Mumbai: With Western companies slashing budgets and putting decisions on hold, outsourcing companies in India and abroad are turning to the Indian market long ignored because of its small size, as a source of future growth.
“The IT industry has looked outwards. Now it is time to look inwards,” Commerce minister Kamal Nath told delegates gathered Wednesday for an annual conference hosted by industry group Nasscom.
While some point out that India cannot hope to make up for the slowdown in the West, the country’s potential is plain. Just 2% of Indians have computers. Half the population doesn’t have access to primary health care, 80% of households don’t use banks, and there’s a dire need for teachers and all problems technology could help solve.
Cisco Systems Inc., the world’s largest maker of computer networking gear, has moved aggressively into India, investing more than $1.2 billion since 2005. The company plans to make Bangalore, India’s outsourcing hub, its second global headquarters, after the United States.
“There’s a high probability that India will have the highest GDP growth of any of the developed and developing countries next year,” Cisco chief executive John Chambers told the gathering.
Multinational outsourcing companies have been quicker to jump into the Indian market than domestic firms.
Research firm Gartner says IBM is the leader in India’s domestic market, though Tata Consultancy Services, India’s largest outsourcing firm by revenues, also has a strong presence.
Analysts and executives attribute this to a variety of factors. Some said multinationals with deep pockets can take a longer term view on investments, while others said foreign behemoths arrived with more competitive product offerings.
India’s information technology services sector grew 20% this year and hardware sales surged 17%, according to Nasscom.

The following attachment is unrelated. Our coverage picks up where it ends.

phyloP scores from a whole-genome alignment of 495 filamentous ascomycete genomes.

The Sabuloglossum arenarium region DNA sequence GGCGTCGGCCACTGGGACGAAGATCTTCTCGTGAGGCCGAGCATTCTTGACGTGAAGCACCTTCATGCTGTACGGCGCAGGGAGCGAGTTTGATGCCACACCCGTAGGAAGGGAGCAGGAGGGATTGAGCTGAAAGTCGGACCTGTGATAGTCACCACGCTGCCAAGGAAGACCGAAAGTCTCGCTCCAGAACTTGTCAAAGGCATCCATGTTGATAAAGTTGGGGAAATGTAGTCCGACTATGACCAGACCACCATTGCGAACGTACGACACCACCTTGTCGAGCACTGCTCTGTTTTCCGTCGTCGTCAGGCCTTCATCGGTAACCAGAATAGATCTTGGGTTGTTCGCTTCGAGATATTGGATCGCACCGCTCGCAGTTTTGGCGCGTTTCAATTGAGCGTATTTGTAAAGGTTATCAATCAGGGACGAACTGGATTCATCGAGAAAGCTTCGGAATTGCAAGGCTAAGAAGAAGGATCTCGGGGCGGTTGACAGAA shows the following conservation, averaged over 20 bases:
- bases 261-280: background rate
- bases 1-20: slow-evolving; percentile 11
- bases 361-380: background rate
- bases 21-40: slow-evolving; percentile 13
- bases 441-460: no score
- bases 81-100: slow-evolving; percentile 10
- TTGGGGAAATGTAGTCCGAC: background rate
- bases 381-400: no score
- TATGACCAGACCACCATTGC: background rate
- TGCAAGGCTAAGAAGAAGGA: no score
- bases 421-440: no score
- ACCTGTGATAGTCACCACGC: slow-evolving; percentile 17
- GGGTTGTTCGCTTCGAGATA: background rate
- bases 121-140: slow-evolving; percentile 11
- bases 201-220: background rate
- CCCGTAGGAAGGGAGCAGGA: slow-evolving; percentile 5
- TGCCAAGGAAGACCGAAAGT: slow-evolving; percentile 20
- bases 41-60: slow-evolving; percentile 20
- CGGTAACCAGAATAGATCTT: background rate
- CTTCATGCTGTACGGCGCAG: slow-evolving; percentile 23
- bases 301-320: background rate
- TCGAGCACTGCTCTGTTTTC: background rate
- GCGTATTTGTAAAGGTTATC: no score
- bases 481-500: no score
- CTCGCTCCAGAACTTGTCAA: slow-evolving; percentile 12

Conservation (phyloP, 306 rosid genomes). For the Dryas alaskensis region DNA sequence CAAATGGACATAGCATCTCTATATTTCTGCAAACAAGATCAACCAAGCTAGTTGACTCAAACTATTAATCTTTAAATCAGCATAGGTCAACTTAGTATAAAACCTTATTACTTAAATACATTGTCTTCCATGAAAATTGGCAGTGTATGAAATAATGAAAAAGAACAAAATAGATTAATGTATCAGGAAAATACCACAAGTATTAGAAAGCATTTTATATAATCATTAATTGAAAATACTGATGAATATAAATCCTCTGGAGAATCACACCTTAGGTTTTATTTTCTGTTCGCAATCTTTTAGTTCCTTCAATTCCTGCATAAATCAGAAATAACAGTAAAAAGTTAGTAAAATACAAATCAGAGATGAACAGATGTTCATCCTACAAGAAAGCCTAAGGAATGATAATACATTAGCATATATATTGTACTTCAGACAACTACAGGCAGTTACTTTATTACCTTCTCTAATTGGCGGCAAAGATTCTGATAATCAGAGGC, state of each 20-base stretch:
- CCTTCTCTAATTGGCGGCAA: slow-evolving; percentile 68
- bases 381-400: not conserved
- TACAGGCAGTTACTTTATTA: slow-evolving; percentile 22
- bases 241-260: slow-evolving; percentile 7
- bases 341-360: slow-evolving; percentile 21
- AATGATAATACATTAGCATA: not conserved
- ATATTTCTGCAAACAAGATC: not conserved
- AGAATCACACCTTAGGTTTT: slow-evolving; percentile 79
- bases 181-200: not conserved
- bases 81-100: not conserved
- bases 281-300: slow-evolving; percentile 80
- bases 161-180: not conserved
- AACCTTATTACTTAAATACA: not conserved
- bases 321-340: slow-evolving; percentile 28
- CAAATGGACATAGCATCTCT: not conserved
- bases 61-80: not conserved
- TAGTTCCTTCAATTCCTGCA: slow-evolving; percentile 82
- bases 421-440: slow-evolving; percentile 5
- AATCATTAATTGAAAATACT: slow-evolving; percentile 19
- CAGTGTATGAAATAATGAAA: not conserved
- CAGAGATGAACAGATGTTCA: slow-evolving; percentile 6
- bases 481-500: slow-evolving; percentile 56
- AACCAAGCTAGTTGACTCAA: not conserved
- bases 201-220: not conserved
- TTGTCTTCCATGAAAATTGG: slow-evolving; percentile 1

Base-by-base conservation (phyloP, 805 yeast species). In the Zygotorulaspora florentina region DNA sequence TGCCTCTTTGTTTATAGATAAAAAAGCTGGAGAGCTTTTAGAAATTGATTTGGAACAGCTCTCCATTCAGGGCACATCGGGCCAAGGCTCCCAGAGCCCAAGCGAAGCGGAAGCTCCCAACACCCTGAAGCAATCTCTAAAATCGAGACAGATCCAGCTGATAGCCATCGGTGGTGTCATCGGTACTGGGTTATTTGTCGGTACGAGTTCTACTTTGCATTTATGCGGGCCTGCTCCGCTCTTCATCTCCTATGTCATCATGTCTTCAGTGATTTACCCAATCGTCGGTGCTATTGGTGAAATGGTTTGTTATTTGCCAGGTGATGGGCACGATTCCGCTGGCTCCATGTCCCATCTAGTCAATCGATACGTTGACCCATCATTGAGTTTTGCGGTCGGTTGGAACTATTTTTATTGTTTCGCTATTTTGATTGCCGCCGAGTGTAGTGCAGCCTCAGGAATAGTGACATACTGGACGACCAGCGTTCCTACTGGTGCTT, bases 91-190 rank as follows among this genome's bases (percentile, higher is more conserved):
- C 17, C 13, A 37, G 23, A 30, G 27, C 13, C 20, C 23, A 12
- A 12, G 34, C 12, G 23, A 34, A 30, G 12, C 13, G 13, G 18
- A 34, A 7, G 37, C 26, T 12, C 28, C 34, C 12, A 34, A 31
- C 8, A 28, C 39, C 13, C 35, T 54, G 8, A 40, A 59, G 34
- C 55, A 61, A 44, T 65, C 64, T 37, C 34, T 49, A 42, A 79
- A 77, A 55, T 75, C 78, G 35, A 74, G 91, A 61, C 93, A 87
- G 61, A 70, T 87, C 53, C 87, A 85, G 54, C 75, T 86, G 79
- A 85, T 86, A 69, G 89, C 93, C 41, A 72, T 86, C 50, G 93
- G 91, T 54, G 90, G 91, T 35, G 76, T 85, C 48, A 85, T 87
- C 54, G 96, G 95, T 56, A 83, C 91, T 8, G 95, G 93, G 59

But others greet India’s shining potential with skepticism. Infosys co-chairman Nandan Nilekani said India certainly “won’t be a substitute for de-growth globally.”
India will account for just $34 billion of the $1.66 trillion global information technology services market this year, according to Forrester Research. And global purchases of information technology goods and services will fall 3% in 2009 after growing by 8% last year, Forrester predicted.
The engines of India’s outsourcing boom, U.S. firms and the global financial services industry have choked, and a faint sense of gloom hung in the air on the conference’s opening day. Attendance and sponsorships were off 20%, and delegates got bags made of cloth instead of leather, a shift organizers insisted had more to do with environmental concerns than fiscal ones.
Despite the small domestic market, Indian information technology outsourcing firms have a strong, and growing, global presence, and executives from both developed and developing countries descended on the conference to court Indian firms who might want to expand their overseas presence.
Indian IT outsourcing firms now have offices in at least 52 countries, according to Nasscom. Tata Consultancy Services recently acquired Citigroup’s back office unit, and India’s HCL Technologies Ltd. bought British consulting firm Axon Group PLC.
Even as large firms like IBM cut costs by sending fewer representatives to the conference, Nigeria, Zimbabwe, Ghana, Brazil, Russia, Egypt and Poland all dispatched new or expanded delegations, said Nasscom vice president Sangeeta Gupta. This year’s 1,200 delegates came from 20 countries, up from 14 last year.
Aleksandra Suszczewicz, coordinator of investor relations for the Polish city of Lodz, said this year Poland sent six people, instead of one. Her city is trying to replace its moribund textile industry with back office work. Infosys, Accenture, and GE all have service centers in Lodz, she said.
She and her colleagues hope to get Indian companies to invest more in Poland, as well as learn from India’s success in the sector and deepen trade ties.
“Of course we should attract their capital,” she said. “Indian companies have money.”